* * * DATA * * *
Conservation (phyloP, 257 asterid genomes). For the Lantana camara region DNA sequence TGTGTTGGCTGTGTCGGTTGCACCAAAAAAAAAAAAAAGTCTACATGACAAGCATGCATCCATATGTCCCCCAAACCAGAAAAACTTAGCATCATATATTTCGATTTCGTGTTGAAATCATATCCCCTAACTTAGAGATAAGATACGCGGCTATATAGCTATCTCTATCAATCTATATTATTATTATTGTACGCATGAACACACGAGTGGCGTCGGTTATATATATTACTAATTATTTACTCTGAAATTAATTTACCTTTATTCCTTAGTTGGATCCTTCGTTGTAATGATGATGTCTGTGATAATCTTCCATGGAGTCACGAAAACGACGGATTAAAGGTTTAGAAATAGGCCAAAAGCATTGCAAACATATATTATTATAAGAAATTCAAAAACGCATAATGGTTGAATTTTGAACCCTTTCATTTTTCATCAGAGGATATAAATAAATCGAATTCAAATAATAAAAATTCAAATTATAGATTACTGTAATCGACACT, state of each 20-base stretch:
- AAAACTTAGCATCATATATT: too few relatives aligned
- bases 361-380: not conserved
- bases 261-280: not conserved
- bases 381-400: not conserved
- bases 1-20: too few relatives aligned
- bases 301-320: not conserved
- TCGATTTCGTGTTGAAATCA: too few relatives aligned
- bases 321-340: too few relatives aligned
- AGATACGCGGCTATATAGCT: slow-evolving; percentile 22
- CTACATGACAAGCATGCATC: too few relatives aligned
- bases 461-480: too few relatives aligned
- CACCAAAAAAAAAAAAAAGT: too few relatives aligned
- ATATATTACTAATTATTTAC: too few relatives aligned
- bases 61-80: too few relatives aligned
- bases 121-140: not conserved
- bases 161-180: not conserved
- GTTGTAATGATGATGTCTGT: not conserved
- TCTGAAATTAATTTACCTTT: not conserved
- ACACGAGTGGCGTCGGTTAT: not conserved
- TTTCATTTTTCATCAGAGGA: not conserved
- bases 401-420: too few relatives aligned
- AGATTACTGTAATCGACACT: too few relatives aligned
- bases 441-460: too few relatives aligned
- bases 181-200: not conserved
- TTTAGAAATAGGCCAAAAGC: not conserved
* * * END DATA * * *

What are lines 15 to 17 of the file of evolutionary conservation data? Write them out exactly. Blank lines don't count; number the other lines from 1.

- bases 61-80: too few relatives aligned
- bases 121-140: not conserved
- bases 161-180: not conserved